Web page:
High Court Rules NPPR IS Tax-Deductible

Discussion in 'Property investment and tenants' rights' started by T McGibney, Jan 16, 2017.

  1. Gordon Gekko

    Gordon Gekko Frequent Poster

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    Where is the accountability in terms of Revenue wasting taxpayers' money on a case that most people agree that they are destined to lose?
     
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  2. Nordkapp

    Nordkapp Frequent Poster

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    Absolutely scandalous, the legal profession in this country must be laughing at the Government, when you make a mistake admit it, pay it or refund it and move on. Next it will Irish water refunds or the VRT (think the VRT is next in line)
     
  3. torblednam

    torblednam Frequent Poster

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    There's a reason why there are different levels / tiers of courts in the judiciary you know - do you think there should be no right of appeal in relation to matters of civil law?

    Assuming you don't hold that view (which would be pretty dangerous and potentially liable to result in plenty of injustice), is it just the state that shouldn't be allowed access to the same recourse in the courts?

    I'm trying to understand the rationale here after the ranting is done... help me out?!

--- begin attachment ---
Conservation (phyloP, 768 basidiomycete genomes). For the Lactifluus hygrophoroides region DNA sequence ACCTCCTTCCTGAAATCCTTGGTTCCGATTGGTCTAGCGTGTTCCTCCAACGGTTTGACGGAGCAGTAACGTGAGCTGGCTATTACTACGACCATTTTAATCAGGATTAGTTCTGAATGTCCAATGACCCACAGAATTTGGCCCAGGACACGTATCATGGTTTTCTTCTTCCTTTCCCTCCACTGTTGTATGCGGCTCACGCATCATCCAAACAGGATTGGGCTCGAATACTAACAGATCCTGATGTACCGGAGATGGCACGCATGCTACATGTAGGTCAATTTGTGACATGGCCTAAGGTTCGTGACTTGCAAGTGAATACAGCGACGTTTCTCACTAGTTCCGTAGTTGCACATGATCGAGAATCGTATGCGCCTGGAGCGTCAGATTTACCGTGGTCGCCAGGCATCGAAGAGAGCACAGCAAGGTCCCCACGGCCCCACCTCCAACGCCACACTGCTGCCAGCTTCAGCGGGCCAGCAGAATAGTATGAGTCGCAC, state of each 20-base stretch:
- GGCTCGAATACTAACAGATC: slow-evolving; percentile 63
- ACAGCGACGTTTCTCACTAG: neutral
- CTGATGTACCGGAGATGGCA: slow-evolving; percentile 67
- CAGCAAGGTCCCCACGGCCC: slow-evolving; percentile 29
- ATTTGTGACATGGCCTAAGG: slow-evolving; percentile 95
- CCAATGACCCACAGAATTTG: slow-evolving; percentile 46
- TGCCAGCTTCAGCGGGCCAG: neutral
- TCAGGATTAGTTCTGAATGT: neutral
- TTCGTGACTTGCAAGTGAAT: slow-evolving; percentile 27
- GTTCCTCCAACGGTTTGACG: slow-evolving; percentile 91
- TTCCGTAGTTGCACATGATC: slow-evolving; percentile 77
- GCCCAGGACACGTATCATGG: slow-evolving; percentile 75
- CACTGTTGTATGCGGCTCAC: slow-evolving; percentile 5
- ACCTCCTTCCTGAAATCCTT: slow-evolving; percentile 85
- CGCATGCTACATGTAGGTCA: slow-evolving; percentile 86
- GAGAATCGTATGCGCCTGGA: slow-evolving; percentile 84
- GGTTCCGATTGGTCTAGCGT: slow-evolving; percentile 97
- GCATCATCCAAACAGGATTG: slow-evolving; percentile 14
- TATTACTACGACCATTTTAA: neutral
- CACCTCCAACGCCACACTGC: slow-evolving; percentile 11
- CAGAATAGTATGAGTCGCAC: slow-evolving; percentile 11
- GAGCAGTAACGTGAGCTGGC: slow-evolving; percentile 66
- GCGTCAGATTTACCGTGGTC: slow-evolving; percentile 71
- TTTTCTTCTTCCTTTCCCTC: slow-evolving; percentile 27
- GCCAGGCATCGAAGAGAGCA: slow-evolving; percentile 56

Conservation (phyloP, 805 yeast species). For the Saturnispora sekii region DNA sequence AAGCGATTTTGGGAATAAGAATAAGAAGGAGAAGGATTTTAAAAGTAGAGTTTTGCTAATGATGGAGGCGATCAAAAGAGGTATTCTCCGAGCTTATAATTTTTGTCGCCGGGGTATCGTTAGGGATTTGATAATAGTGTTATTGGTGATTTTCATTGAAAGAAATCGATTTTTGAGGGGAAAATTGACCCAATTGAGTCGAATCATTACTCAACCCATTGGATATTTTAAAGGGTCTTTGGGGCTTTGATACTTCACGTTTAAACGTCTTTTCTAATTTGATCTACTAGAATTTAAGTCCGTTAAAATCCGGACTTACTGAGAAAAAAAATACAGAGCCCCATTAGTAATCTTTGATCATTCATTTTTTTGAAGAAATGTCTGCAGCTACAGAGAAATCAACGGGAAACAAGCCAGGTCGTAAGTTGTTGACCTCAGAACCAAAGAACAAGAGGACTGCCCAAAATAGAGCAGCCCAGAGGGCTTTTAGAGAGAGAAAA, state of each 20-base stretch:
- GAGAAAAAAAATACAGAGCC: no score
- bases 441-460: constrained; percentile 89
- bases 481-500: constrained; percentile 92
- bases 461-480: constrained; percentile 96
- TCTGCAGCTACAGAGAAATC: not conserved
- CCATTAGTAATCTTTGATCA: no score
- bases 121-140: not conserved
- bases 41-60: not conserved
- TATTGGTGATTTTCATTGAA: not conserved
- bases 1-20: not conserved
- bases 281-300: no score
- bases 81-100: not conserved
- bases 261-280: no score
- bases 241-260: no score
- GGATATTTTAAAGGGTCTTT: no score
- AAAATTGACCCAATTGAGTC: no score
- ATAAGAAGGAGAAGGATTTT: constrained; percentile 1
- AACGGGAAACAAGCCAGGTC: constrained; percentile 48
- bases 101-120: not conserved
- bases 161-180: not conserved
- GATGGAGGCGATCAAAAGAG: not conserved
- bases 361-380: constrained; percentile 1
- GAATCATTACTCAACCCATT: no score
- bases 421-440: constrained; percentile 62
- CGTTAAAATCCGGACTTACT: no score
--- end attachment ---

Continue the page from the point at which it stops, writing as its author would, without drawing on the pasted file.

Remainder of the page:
4. torblednam

    torblednam Frequent Poster

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    They're directly accountable to the Minister for Finance, and to the Oireachtas via the PAC.

    I'm surprised that so many people are taking so much umbrage with the separation of powers and the perfectly healthy operation of the different arms of the State in fulfilling their own individual functions independently of each other.

    In terms of wasting taxpayers' money:

    • If Revenue accept the current position, the State will end up probably refunding at least a couple of million to claimants. (Anyone want to estimate how many will claim the extra €200 deduction, and what the average rate of tax across that group would be...?!)
    • The costs of the action to date are sunk costs in the context of a decision whether to proceed to the Court of Appeal.
    • If the cost of the further appeal are (say) €100k, and the legal advice of counsel is that there is even a modest prospect of success (say 30%) then the expected outcome has a positive value i.e. 30% X €2m of tax saved, minus €100k legal costs = €500k. (The €2m of tax loss if the appeal fails isn't relevant, as it crystallises immediately if an appeal isn't taken.
    • Unless the further legal costs would be very high or the expected loss to the exchequer was very low, it's hard to see how a responsible tax authority would justify NOT continuing with the appeal.
     
  5. Gordon Gekko

    Gordon Gekko Frequent Poster

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    torbleddnam,